National Geographic News
The NASA space shuttle Discovery made a smooth landing at Edwards Air Force Base in California early this morning. The shuttle's peaceful return at 5:11 a.m. PT marked the end of a 14-day mission highlighted by a dramatic spacewalk to repair minor, but potentially grave, flaws in the spacecraft's protective heat shielding.
The return of Discovery, originally scheduled to land yesterday at Kennedy Space Center in Florida, was delayed because of poor weather. Continued thunderstorms this morning prompted NASA to divert the shuttle to the California air base.
"Congratulations on a truly spectacular test flight," Mission Control radioed the seven-member crew as Discovery rolled to a stop this morning in the predawn darkness in the Mojave Desert. "Welcome home, friends."
Discovery was the first shuttle to return to orbit after Columbia broke apart during re-entry in 2003, killing its entire crew and casting doubt on the future of manned space flight.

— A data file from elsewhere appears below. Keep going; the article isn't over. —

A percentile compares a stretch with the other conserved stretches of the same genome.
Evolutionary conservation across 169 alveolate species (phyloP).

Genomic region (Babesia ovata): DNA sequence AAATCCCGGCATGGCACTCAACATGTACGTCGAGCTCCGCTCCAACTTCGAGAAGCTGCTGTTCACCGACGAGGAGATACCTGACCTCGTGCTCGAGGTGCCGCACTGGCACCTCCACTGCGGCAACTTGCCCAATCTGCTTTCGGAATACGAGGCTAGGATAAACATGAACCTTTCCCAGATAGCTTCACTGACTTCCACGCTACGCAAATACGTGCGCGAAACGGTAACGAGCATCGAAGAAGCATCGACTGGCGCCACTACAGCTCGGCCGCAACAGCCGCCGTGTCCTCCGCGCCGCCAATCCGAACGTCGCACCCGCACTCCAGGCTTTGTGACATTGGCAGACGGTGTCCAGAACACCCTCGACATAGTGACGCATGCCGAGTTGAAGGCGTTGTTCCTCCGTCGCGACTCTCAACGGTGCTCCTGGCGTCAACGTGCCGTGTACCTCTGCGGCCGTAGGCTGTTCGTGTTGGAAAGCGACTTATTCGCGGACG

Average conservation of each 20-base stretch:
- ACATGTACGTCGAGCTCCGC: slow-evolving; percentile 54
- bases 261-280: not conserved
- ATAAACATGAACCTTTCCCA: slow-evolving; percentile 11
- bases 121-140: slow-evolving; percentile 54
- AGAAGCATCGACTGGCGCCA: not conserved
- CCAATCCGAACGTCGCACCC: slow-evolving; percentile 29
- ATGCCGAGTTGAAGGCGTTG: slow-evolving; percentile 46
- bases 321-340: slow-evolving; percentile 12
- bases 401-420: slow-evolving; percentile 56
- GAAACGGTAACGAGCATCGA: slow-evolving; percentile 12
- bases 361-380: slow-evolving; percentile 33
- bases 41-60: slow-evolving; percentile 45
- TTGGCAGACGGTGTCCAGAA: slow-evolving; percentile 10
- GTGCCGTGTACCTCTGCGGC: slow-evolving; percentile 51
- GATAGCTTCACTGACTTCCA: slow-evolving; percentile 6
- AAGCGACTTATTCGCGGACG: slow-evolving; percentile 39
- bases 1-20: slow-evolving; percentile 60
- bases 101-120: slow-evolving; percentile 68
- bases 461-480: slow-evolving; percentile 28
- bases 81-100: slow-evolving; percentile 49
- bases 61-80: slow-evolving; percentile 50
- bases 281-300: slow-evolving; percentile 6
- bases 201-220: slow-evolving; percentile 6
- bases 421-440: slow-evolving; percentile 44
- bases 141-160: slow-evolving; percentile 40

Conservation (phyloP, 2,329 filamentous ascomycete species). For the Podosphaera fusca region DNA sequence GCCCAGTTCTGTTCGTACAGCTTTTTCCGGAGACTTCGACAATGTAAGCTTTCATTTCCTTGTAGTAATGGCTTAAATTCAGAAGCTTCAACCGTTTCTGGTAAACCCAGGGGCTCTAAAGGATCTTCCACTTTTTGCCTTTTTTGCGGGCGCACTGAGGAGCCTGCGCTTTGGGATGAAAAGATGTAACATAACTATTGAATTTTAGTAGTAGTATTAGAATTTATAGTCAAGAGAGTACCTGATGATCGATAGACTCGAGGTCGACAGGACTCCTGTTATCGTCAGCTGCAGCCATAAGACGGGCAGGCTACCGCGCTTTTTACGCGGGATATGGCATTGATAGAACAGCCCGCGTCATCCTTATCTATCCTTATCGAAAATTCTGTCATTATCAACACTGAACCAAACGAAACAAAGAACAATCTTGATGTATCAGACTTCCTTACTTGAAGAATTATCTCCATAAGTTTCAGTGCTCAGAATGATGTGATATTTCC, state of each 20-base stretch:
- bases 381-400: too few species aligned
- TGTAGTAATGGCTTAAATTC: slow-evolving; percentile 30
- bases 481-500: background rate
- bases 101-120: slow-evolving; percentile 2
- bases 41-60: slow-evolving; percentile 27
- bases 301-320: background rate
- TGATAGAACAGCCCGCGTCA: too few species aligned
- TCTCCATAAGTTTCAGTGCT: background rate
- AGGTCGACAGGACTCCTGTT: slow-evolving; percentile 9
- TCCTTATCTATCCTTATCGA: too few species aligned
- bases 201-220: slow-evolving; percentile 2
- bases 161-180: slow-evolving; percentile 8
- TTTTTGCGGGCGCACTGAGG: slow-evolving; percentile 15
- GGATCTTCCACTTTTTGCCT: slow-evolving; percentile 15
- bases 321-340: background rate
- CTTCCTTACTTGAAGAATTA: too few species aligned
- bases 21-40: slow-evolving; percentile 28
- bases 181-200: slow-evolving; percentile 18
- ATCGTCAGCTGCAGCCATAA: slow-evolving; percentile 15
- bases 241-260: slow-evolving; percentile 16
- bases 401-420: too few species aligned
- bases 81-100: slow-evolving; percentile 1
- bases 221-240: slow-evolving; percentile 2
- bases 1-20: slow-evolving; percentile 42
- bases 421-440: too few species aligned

The Discovery crew spent nine days on the space station fixing equipment, restocking supplies, and hauling away two and a half years' worth of trash. The crew also conducted a number of test maneuvers while in orbit to evaluate new safety protocols, including spinning the shuttle end over end. This "backflip" allowed the space station occupants to photograph all sides of the craft and report any signs of damage.
Despite the shuttle's successful return, a number of safety glitches during the mission convinced NASA to once again ground the space fleet. During the July 26 liftoff, a one-pound (half-kilogram) chunk of foam insulation broke from the shuttle's redesigned fuel tank. The debris missed the shuttle, but offered proof that NASA has yet to fix the same problem that triggered the Columbia disaster.
In addition, astronaut Stephen Robinson made the first ever in-flight repair of a shuttle's thermal shielding when strips of fabric slipped out from underneath the shuttle's thermal tiles and were left dangling off Discovery's underside. NASA experts feared the loose material could cause dangerous overheating on reentry.
NASA administrators remain optimistic that the lessons learned from Discovery will not keep flight crews on the ground for long.
"I hope this shows people that we're coming back," NASA spaceflight chief Bill Readdy told the Associated Press following touchdown. "We've got some more work to do. We know what we need to do and we'll do it."
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